Daniel L. Nagin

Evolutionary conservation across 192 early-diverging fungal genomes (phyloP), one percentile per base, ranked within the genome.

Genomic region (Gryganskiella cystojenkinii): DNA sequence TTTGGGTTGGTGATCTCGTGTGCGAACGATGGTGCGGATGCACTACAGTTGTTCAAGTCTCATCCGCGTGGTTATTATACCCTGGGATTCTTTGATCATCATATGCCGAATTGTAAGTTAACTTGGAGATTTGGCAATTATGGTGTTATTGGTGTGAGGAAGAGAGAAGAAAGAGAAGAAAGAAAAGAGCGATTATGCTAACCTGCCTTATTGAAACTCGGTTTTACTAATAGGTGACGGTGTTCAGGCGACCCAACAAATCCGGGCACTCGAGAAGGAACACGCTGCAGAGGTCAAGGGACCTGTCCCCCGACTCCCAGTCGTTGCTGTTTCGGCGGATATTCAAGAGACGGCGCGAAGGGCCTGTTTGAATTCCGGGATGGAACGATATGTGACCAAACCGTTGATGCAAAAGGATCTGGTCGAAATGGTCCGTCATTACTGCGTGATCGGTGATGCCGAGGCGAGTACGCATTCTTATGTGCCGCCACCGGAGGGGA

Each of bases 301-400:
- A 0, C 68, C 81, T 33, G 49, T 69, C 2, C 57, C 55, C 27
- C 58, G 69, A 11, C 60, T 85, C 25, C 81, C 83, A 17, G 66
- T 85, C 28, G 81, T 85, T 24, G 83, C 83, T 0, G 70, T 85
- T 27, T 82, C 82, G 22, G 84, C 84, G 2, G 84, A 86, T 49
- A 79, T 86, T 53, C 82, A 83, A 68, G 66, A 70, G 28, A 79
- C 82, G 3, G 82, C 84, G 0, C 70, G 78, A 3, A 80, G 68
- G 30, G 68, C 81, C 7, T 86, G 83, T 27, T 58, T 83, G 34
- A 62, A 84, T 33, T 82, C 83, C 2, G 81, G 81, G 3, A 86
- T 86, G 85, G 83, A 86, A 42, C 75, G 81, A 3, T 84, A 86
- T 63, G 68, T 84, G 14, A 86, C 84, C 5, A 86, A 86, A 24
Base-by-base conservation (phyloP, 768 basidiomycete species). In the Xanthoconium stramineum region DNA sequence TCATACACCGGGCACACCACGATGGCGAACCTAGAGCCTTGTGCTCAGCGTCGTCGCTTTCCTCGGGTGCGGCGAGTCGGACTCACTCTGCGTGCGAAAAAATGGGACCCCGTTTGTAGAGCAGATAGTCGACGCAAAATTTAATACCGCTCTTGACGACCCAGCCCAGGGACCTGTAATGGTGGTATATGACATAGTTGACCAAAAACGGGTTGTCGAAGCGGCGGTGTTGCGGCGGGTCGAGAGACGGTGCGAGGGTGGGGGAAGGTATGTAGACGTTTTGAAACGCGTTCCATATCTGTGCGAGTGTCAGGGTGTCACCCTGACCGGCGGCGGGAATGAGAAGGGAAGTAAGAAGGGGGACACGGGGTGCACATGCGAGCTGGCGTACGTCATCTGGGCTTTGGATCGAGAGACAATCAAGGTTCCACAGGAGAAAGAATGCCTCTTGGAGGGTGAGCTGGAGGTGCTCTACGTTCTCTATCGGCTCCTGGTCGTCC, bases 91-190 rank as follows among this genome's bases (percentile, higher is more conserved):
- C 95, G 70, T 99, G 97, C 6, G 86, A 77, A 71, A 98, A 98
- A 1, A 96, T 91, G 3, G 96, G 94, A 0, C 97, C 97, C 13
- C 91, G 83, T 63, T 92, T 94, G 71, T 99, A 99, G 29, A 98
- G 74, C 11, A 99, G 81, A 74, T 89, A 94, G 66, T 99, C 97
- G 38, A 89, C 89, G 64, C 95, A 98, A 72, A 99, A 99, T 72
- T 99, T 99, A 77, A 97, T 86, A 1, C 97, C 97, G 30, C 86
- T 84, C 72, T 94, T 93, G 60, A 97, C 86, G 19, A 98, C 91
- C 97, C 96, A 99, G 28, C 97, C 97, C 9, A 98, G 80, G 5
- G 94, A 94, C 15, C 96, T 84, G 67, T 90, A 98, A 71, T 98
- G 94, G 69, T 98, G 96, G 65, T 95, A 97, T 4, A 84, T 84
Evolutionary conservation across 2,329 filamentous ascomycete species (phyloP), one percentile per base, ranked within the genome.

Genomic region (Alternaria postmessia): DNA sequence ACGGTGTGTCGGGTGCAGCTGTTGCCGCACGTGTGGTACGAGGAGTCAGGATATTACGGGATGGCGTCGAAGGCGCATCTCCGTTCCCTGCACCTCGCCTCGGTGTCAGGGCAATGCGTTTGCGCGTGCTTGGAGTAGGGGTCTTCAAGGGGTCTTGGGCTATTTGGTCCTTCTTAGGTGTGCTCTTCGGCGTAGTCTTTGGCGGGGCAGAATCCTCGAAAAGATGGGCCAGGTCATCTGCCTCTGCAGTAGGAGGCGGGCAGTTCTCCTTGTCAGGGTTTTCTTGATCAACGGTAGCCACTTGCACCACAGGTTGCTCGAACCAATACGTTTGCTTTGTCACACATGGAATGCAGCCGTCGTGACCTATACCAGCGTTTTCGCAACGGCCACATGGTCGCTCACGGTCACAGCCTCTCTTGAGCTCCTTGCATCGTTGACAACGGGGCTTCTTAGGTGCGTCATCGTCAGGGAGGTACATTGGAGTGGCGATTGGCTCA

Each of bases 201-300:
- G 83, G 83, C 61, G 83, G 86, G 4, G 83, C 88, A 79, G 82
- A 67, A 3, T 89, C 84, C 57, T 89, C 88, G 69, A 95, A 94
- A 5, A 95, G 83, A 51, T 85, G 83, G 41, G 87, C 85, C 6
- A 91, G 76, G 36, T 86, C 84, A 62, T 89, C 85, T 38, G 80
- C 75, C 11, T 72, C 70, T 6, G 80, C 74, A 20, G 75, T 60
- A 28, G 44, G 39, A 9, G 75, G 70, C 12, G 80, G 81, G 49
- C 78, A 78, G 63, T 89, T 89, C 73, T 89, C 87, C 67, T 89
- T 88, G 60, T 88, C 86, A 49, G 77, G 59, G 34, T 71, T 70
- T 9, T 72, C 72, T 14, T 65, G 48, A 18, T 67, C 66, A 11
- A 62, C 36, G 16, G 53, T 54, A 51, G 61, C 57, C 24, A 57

Drawing primarily on policy considerations, social science research, and the relevant statutory and doctrinal frameworks within veterans benefits law, this article argues that Congress should subject the U.S. Department of Veterans Affairs (VA) to a clear and enforceable deadline for making initial eligibility determinations on claims for service-connected compensation. Despite widespread media coverage of delays in VA’s adjudication system and countless oversight hearings and congressional proposals for reform, this simple idea – to impose a hard deadline upon VA has either been overlooked entirely or drowned out by a preoccupation with other types of legislative responses to the VA claims backlog. This article seeks to enter the debate about remedying the backlog from a slightly different vantage point than the perspectives used to date, one that focuses on the nature of deadlines – including the psychology of deadlines, the enforcement of deadlines, and the role deadlines might play in promoting perceptions of agency fairness and legitimacy. Along the way, the article draws on VA’s own data to reveal the long-standing gap between the agency’s timeliness goals and its performance. The reform proposed here is admittedly modest in many respects; it is far from a cure all for delay. But it does reflect certain fundamental values that should animate any reforms to the VA system: expanding enforcement tools, applying lessons learned from past VA failures, and treating veterans with dignity.



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